SLAP2 is an adaptor protein involved in the regulation of multiple signaling pathways3, (reviewed by4). It is expressed in several hematopoietic cell types including stem cells, platelets, monocytes, macrophages and T- and B-cells. In humans, SLAP2 is a 261 amino acid long protein encoded by the SLA2 gene which is localized to chromosome 20q11.23. SLAP2 is a close homolog of SLAP and its structure is similar to that of the SRC family kinases (SFKs). It consists of an amino-terminal region, a SRC Homology 3 (SH3) domain, a SRC Homology 2 (SH2) domain and a carboxy-terminal region, but in contrast to the SRC family members, it lacks kinase activity. The amino-terminal region can undergo posttranslational myristoylation, which enables SLAP2 to associate with the cell membrane, while the non-myristoylated SLAP2 is localized to the nucleus5. The SLAP2 SH3 domain interacts with proline-rich sequences in proteins and thus mediates protein-protein interactions that regulate intracellular signal transduction pathways. The SH2 domain is necessary for binding to phosphorylated tyrosine residues in activated receptor tyrosine kinases and other tyrosine phosphorylated proteins. In contrast to many other adapter proteins containing both SH2 and SH3 domains, the SH3 and SH2 domains of SLAP2 adaptor protein interact with one another in an alternative mode that leads to the formation of a beta-sheet comprised of both domains. The functional integrity of both the SH2 and the SH3 domains is maintained in this structure6. Finally, the carboxy-terminal region mediates SLAP2 association with the ubiquitin E3 ligase CBL (Casitas B-lineage Lymphoma)5. SRC-like adaptor proteins are well established as negative regulators of T-cell receptor signaling3,7 and recent studies also implicate their negative role in receptor tyrosine kinase signaling by promoting ubiquitin-mediated receptor tyrosine kinase degradation8. Specifically, a study from 2007 showed that SLAP2 negatively regulates signaling through the type III receptor tyrosine kinase colony-stimulating factor-1 receptor (CSF1R) by recruiting CBL to the activated receptor, which results in enhanced ubiquitination and degradation of the receptor9. Furthermore, we have recently shown that SLAP2 binds to and negatively regulates another type III receptor tyrosine kinase, Fms like tyrosine kinase 3, FLT310. Therefore, we hypothesized that SLAP2 might play a role in the RTK KIT. We here show that SLAP2 binds to wild-type KIT in response to SCF stimulation and is constitutively associated with the oncogenic mutant KIT-D816V. The association is mediated through the SH2 domain of SLAP2. Association of SLAP2 with KIT results in negative regulation of KIT downstream signaling.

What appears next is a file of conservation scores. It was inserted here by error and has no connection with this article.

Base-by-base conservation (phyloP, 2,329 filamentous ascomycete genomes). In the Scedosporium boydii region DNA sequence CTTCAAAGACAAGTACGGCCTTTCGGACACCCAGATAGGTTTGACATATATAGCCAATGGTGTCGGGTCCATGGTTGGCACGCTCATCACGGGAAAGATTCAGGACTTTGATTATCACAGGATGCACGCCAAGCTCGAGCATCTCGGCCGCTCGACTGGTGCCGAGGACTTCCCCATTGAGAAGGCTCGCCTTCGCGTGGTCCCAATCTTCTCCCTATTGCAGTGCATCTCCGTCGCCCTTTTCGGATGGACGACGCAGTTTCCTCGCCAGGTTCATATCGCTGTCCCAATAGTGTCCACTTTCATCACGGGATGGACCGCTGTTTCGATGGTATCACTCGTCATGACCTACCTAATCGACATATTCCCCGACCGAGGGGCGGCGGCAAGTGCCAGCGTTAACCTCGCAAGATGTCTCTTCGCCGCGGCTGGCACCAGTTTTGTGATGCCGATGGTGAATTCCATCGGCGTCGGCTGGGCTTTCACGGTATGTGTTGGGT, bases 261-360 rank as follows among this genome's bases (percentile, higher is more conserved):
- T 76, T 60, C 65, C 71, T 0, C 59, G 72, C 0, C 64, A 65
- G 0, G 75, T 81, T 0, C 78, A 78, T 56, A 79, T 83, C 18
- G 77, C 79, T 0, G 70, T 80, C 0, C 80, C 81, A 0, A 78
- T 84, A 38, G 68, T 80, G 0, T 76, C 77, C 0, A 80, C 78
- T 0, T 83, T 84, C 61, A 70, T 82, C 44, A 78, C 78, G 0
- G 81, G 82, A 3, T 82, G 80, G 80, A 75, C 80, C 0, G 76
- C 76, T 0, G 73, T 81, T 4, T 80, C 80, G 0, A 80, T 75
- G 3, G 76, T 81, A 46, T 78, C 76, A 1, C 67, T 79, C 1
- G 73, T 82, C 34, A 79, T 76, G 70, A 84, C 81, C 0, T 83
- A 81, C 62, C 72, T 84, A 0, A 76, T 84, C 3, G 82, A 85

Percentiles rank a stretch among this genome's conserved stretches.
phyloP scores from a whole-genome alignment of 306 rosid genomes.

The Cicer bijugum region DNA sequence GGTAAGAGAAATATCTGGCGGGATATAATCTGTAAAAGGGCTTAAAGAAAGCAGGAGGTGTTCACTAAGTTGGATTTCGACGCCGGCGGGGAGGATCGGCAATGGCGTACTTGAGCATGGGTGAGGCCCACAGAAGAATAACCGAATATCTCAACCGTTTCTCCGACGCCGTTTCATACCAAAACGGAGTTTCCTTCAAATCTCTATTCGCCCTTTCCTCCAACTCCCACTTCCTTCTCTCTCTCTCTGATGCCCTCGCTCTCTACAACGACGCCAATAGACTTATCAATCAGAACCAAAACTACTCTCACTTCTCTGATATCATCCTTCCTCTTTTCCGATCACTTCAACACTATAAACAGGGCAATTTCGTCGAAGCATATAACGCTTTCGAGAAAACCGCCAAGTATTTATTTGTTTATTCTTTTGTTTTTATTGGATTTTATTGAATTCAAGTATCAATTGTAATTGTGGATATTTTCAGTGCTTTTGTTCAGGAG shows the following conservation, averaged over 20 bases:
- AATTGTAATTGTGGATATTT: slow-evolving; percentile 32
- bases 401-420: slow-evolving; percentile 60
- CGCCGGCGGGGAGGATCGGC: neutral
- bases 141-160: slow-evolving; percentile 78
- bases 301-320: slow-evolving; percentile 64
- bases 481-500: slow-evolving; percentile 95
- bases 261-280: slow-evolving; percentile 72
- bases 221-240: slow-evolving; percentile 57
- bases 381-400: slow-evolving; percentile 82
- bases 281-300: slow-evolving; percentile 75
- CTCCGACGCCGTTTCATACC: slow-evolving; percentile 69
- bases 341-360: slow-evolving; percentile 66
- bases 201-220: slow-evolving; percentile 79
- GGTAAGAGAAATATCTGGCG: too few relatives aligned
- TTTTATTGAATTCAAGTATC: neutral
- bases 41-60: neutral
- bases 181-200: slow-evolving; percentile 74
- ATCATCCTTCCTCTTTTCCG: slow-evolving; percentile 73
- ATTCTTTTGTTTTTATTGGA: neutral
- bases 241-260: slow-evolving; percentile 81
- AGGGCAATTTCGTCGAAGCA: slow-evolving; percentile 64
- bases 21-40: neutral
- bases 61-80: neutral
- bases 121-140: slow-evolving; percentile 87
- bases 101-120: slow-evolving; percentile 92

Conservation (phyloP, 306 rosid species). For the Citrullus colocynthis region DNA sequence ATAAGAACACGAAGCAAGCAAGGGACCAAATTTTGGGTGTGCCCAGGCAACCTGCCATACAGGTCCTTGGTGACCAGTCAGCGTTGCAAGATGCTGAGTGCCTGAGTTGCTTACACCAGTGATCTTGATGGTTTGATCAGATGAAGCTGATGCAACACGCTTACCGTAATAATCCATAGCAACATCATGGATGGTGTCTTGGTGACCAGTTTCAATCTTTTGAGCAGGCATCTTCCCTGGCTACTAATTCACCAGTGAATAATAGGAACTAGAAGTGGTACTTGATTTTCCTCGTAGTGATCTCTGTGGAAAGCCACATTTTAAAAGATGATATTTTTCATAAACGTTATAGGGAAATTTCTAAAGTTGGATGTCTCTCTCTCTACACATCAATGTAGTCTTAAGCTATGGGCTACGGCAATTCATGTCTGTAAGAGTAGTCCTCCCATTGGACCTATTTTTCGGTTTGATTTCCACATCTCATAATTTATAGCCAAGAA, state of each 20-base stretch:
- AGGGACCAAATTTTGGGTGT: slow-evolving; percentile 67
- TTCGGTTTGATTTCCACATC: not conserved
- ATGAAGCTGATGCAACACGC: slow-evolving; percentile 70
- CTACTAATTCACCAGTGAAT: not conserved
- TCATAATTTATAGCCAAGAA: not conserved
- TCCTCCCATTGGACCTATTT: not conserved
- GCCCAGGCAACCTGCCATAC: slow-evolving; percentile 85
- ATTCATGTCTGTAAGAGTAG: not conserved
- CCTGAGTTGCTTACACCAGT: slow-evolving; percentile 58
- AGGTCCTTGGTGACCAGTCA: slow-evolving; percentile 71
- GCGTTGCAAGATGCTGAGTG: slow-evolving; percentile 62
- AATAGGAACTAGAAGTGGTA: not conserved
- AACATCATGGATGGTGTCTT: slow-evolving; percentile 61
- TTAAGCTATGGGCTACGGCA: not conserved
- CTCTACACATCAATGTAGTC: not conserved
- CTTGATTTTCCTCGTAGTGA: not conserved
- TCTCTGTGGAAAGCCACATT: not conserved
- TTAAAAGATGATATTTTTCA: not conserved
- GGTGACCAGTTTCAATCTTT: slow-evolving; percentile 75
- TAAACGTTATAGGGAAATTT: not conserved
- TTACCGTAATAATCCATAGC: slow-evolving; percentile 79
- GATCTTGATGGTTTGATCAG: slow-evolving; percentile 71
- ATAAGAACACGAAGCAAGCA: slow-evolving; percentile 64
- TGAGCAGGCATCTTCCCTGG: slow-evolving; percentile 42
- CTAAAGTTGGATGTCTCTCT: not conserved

SLAP2 associates in a ligand-dependent manner with KIT through its SH2 domain